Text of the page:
If adopted, the rule will impact local governments and public agencies.
In response to the Environmental Protection Agency’s recently announced proposed rule related to the Clean Water Act and the definition of “Waters of the United States,” Best Best & Krieger LLP Attorney Andre Monette was asked to testify before a senate subcommittee. The hearing, titled “Solving the Problem of Polluted Transportation Infrastructure Stormwater Runoff,” was conducted on May 13 by the Senate Committee on Environment and Public Works’ Subcommittee on Water and Wildlife. Andre’s written testimony is available in its entirety here.
The hearing is important to local governments and public agencies because the EPA’s proposed rule, if adopted, will greatly expand the jurisdictional reach of the Clean Water Act. While the EPA claims the rule will not broaden coverage of the Clean Water Act, or protect and expand jurisdiction, witnesses in the hearing made it clear that the EPA has a history of overreaching and tying up the limited funds and resources of local governments.
It is true that construction of roads and other infrastructure creates impervious surfaces that contribute to stormwater runoff, but Congress has already created guidelines for the EPA and other federal agencies to abide by. A one-size-fits-all approach, controlled at the federal level, neglects states’ and local governments’ ability to regulate on a case-by-case, site-by-site basis. Andre and other witnesses urged the Subcommittee to consider that management practices need to conform to the unique hydrological variations across the country, which are best administered at the state and local level.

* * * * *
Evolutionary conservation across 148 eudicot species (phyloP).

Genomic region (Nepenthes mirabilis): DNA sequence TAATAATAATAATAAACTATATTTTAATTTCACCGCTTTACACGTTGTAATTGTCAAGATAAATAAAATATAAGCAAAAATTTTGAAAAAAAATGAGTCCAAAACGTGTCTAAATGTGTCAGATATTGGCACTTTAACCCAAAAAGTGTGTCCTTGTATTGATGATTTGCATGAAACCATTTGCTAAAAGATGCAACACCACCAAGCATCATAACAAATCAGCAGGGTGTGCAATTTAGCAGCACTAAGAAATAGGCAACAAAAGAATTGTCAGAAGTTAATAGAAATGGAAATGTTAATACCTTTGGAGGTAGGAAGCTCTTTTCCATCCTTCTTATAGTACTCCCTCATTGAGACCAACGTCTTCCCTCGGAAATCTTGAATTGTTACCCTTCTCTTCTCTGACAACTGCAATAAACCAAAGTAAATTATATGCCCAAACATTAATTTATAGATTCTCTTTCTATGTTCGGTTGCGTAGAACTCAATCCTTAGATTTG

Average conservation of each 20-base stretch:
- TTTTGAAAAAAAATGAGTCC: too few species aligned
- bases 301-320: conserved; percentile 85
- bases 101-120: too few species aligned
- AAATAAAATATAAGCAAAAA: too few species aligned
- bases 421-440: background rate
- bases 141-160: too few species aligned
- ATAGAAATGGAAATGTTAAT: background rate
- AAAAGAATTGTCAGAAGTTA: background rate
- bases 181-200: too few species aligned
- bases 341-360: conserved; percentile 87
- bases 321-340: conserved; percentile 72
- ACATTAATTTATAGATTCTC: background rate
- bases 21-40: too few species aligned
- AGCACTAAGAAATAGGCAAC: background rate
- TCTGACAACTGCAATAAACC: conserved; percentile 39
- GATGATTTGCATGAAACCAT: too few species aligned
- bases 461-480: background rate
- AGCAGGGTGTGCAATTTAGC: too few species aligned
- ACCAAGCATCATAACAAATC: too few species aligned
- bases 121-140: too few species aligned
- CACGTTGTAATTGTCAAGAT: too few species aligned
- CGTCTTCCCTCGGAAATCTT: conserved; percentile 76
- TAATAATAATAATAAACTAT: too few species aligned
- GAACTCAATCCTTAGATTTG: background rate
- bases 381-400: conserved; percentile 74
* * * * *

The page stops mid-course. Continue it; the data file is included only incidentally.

A significant topic at the hearing was municipal stormwater systems, which may be categorized as Waters of the United States if the EPA’s rule is adopted. This would force these systems to adhere to fishing and swimming compliance standards, which Sen. Deb Fischer (R-Nebraska) quickly dismissed as nonsensical.
The environmental impacts of stormwater runoff are significant; however it is in the public interest, both environmentally and economically, to manage and regulate these issues as new infrastructure is planned and constructed — not through retroactive regulations and mandates from the federal government. The Obama Administration’s recent reauthorization of the Federal Surface Transportation Law, appropriating more than $300 billion in transportation and infrastructure funding, will certainly continue to fuel this debate. Witnesses testifying before the Subcommittee reiterated that cooperative federalist regulations will best serve the interests of both the environment and economy of localities across the nation.